America Will Run Out Of Good Questions By 2050

Questions are the lifeblood of my teaching. I hate to tell kids how to do something, and yet, like this author, I slip up, or time constraints cause me to give away too much, too soon. For those of us who truly see good questions as “kindling” to ignite our students learning, I gotta share the following blog!

Math with Bad Drawings

Or, Math Class is Too Full of Spoilers

In grad school, my wife took a class that assigned no homework. The topic was an advanced, hyper-specific area of research—the only plausible problems to give for homework had literally never been solved. Any answer to such a question would have constituted novel research, advancing the field and meriting a publication in a professional journal. The professor assigned no homework for the simple reason that there was no practical homework to assign.

This tickled me. I’d never thought of good questions like a fossil fuel. A nonrenewable resource. Built up over eons and consumed in minutes.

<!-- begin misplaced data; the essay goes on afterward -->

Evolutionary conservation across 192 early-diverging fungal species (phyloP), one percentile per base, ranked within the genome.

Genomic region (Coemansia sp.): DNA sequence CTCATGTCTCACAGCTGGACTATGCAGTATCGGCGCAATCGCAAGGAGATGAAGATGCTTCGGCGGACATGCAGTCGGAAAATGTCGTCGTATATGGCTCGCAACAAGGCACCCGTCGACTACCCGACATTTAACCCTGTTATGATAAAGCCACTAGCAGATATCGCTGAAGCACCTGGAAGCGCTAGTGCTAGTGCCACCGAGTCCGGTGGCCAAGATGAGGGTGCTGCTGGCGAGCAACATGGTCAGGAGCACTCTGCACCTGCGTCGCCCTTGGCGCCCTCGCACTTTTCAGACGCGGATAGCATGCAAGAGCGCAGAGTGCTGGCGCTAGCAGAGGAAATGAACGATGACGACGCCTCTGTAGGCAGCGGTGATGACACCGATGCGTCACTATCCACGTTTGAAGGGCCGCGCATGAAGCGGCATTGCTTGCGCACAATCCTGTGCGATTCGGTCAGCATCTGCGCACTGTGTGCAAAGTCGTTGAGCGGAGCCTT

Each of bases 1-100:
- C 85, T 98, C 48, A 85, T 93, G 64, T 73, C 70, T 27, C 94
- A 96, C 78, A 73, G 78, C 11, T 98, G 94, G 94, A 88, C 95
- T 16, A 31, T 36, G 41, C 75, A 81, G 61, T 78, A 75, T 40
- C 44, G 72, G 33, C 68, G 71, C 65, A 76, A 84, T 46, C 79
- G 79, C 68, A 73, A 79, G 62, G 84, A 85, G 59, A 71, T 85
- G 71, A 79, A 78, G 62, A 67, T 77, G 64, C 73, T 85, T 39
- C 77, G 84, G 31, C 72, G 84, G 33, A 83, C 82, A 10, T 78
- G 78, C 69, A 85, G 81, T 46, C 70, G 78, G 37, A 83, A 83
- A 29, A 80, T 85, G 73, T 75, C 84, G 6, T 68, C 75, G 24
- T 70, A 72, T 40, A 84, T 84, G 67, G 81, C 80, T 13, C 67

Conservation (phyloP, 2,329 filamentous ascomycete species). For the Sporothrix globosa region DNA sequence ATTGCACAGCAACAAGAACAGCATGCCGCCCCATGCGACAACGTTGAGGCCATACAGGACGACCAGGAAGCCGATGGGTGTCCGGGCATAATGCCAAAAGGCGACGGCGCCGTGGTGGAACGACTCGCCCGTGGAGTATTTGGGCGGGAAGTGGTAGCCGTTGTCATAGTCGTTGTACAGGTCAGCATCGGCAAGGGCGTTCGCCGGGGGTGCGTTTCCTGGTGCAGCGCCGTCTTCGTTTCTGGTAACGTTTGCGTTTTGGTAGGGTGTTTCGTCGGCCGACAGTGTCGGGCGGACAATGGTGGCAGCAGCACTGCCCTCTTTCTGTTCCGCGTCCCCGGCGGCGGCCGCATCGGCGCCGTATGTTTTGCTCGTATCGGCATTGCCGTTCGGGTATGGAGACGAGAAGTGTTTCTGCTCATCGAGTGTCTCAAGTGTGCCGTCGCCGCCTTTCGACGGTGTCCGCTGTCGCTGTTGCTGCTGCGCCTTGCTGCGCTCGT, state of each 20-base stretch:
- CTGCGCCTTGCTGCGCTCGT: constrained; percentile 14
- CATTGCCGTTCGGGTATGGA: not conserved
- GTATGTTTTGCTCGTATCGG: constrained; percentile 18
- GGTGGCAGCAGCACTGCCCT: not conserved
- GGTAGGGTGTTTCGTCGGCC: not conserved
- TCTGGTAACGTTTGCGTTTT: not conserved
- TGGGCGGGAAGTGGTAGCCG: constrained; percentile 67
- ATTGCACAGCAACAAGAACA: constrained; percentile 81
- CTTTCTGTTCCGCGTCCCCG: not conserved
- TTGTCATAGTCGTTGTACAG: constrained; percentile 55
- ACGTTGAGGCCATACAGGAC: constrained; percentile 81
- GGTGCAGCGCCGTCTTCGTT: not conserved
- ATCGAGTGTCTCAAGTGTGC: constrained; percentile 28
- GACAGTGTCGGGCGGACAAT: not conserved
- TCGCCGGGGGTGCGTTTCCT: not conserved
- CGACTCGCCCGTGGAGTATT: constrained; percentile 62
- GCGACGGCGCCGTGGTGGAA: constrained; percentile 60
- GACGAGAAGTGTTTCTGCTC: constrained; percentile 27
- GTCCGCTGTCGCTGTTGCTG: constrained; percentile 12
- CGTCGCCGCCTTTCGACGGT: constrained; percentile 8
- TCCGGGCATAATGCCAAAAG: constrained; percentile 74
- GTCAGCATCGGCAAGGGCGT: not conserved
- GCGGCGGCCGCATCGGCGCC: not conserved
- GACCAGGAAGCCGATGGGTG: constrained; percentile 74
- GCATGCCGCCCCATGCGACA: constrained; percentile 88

But the thought kept popping back up: Good questions are a resource. And in this new light, something started to make sense, an uncomfortable little fact that had nagged at me since my first year teaching.

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2 thoughts on “America Will Run Out Of Good Questions By 2050

  1. I teach a lot of online classes and I was laughing today over this very topic–questions. When they’re posed through a Discussion Board for a class, my first thought was I was unclear. My second was: If this was in a classroom, I’d relish the feedback and collaborative comments.

    1. There are so many intonations to questions, I think it would be difficult to be clear through written, online questions, but with a true give and take, it could happen! I love feedback, which Spurs me to give better feedback to my students!

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